1921 Workers' OIympiad

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1921 Workers' Olympiad
1921 Workers' Olympiad poster.jpg
Host city Prague, Czechoslovakia
Nations participating 13
Dates June 25, 1921 (1921-06-25)
June 29, 1921 (1921-06-29)
1925 Workers' Winter Olympiad  >

1921 Workers' Olympiad was the first unofficial edition of the International Workers' Olympiads, organized by the 1920 established Lucerne Sport International[1] and hosted by the Czechoslovakian Workers' Gymnastic Association in Prague, Czechoslovakia.[2] The original scheduled date was August, but finally the games were held from 25 June to 29 June 1921,[3] the first official Workers' Olympiads were held in 1925 in Schreiberhau (Winter) and Frankfurt am Main (Summer) in Germany. The unofficial Czechoslovakian games were staged again in 1927 and 1934.[4]

Participants[edit]

In contrast to the 1920 Summer Olympics in Antwerp, where the losing side of the World War I had been banned, athletes from the "enemy" nations were also invited.[5] The number of participating countries was thirteen; Austria, Belgium, Bulgaria, Czechoslovakia, Great Britain, Finland, France, Germany, Poland, Switzerland, United States, USSR and Yugoslavia.[2]

The games[edit]

In addition to competitive sports, the games featured mass artistic displays, choral recitals, political plays and singing of revolutionary songs.[2] According to the reports of the Finnish Workers' Sports Federation, the competitions were poorly organized, but the mass gymnastic displays were spectacular.[3]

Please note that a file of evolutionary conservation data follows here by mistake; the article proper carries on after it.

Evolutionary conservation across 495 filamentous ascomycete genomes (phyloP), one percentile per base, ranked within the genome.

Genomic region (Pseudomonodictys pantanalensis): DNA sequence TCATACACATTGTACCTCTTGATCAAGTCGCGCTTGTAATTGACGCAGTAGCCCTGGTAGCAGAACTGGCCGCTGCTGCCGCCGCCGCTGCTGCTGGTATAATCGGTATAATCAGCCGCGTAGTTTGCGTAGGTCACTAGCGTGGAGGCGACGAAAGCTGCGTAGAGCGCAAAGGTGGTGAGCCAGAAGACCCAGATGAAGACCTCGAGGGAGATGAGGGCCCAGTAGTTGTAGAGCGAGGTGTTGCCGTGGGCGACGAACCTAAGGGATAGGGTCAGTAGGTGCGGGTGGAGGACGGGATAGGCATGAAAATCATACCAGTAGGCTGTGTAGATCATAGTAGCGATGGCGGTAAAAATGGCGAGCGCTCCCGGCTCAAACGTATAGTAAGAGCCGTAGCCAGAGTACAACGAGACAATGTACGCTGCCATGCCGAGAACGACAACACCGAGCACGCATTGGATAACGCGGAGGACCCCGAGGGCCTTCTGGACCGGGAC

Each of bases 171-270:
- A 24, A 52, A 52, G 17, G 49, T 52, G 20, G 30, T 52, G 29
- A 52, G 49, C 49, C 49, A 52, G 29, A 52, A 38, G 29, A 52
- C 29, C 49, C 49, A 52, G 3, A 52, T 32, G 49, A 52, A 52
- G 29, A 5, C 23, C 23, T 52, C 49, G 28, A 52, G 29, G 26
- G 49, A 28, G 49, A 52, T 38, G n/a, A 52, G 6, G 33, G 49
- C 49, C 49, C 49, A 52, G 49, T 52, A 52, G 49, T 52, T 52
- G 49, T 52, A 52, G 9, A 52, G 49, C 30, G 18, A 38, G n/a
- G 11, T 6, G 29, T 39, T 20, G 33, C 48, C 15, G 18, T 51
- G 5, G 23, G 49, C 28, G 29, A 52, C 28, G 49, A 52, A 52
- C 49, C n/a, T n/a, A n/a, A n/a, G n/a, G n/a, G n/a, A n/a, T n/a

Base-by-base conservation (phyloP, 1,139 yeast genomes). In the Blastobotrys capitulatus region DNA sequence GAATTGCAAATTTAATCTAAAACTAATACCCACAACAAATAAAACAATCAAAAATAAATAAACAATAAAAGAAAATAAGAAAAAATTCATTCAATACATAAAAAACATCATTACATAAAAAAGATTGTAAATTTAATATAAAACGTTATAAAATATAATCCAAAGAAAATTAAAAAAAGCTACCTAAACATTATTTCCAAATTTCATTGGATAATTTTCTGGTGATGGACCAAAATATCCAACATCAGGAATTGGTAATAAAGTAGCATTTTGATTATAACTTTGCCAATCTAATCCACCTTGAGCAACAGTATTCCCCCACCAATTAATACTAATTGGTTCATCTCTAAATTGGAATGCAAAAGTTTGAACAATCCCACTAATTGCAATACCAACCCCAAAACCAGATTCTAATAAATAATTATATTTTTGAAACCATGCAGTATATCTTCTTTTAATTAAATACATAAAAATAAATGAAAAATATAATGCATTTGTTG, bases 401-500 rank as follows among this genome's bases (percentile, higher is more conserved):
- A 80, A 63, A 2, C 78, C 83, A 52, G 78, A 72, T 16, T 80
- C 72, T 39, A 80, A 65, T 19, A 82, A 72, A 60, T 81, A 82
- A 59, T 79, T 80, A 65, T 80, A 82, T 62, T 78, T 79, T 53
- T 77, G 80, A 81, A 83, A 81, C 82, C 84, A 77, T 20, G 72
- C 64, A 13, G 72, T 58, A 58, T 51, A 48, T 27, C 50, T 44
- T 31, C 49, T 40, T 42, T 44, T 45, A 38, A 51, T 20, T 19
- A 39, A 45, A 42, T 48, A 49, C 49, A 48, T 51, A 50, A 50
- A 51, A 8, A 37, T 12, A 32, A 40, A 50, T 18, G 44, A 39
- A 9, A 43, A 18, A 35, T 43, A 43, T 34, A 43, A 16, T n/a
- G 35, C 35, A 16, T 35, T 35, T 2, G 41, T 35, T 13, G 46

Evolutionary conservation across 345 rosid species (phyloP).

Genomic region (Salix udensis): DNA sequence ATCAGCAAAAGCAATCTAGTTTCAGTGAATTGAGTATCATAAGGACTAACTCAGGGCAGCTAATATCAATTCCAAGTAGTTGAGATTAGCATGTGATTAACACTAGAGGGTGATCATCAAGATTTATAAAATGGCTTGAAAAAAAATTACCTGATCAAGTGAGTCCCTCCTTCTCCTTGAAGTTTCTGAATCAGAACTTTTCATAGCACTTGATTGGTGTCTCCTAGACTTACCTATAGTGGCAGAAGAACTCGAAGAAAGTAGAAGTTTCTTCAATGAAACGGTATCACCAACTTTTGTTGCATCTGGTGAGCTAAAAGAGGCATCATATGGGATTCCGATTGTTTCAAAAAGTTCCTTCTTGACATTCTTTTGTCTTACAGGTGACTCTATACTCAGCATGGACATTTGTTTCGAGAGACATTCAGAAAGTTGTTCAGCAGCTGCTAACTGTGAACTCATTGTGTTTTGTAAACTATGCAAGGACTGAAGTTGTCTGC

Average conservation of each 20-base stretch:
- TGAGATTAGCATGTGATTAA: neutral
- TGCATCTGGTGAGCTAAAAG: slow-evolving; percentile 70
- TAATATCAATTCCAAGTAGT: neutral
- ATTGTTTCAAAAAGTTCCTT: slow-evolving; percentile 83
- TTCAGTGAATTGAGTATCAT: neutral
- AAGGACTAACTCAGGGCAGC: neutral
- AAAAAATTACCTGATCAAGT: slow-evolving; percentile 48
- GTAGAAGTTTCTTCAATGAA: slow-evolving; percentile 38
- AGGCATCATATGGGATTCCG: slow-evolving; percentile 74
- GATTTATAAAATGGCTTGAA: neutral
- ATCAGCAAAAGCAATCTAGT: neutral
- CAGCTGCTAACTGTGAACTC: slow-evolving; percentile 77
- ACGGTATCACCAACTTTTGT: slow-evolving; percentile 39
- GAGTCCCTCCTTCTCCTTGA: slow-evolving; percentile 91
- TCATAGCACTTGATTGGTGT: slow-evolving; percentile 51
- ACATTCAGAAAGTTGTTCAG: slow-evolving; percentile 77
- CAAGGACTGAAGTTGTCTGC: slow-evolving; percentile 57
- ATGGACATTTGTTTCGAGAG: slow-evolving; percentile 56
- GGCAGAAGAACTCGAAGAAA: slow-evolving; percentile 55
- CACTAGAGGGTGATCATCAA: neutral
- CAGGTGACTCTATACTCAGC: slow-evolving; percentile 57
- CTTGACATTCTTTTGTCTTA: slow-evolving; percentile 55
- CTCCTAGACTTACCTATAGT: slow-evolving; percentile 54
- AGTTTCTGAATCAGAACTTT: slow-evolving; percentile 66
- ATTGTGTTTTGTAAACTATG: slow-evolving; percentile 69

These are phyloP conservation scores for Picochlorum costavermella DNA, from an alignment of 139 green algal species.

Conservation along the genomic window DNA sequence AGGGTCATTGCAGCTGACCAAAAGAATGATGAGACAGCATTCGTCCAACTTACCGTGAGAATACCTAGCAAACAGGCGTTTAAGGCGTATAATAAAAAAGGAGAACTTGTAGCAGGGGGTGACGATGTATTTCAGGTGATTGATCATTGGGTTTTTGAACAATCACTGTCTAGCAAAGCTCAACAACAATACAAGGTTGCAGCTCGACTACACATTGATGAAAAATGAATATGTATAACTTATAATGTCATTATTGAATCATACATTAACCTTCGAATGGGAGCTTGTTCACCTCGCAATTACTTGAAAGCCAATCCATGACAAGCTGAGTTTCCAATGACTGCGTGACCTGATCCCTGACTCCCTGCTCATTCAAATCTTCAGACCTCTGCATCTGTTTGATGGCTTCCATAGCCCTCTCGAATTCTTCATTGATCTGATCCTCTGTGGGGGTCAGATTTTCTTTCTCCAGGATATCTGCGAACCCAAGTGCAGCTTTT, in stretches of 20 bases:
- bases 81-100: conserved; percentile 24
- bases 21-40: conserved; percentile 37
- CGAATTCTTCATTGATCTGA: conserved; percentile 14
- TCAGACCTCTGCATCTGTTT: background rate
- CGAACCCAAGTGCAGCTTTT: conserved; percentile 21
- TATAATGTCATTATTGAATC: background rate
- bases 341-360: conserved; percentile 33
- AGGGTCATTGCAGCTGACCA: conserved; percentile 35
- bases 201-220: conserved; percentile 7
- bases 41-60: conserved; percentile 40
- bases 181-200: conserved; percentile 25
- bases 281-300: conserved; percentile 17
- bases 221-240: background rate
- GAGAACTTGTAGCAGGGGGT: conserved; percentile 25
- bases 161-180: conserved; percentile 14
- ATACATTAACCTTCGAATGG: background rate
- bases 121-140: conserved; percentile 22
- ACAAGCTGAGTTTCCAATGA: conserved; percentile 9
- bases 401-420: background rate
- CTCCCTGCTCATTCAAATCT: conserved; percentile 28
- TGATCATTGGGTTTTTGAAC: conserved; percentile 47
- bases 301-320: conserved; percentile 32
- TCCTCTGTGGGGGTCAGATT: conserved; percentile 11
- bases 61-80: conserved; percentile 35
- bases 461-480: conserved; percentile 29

The most successive country was Finland, whose athletes won every sport they competed in, this was a great surprise for all, even for the Finns themselves. Their intention was to meet the "top athletes of the world", but instead, the Finns found themselves on the top. Main reason for their success was the totally different culture; while the Finns focused in competing, the other European organizations were more interested of the educational aspects in labor sports.[6]

The official poster was designed by the Czech artist Václav Čutta.[7]

International Spartakiad[edit]

Later in July 1921, the Comintern-supported Red Sport International staged its first international Spartakiad in Prague.[8]

References[edit]

  1. ^ "A league of our own: the story of the workers' sports movement". Socialist Worker. 10 July 2012. Retrieved 26 May 2015. 
  2. ^ a b c Riordan, James: ″Sport, Politics, and Communism″, p. 38–39. Manchester University Press, 1991. ISBN 978-071-90285-0-2. Google Books
  3. ^ a b Finnish Workers' Sports Federation Annual report 1921, p. 21–22 (in Finnish). Sports Museum Foundation of Finland. Retrieved 26 May 2015.
  4. ^ Jones, Stephen G.: ″Sport, Politics and the Working Class: Organised Labour and Sport in Inter-War Britain″, p. 178. Manchester University Press, 1991. ISBN 978-071-90368-0-4. Google Books
  5. ^ Workers' Sports Movement pamphlet Working Class Movement Library. Retrieved 26 May 2015.
  6. ^ Hentilä, Seppo: ″Työväen Urheiluliitto ja kansainvälinen työläisurheilu″ (in Finnish). University of Helsinki. Retrieved 26 May 2015.
  7. ^ "FOTO: Olympijský plakát od českého autora zdobí londýnskou sbírku. Je mu přes 90 let" (in Czech). Hospodářské Noviny. 19 April 2012. Retrieved 26 May 2015. 
  8. ^ Nauright, John: ″Sports around the World: History, Culture, and Practice″, p. 463. ABC-CLIO, 2012. ISBN 978-159-88430-0-2. Google Books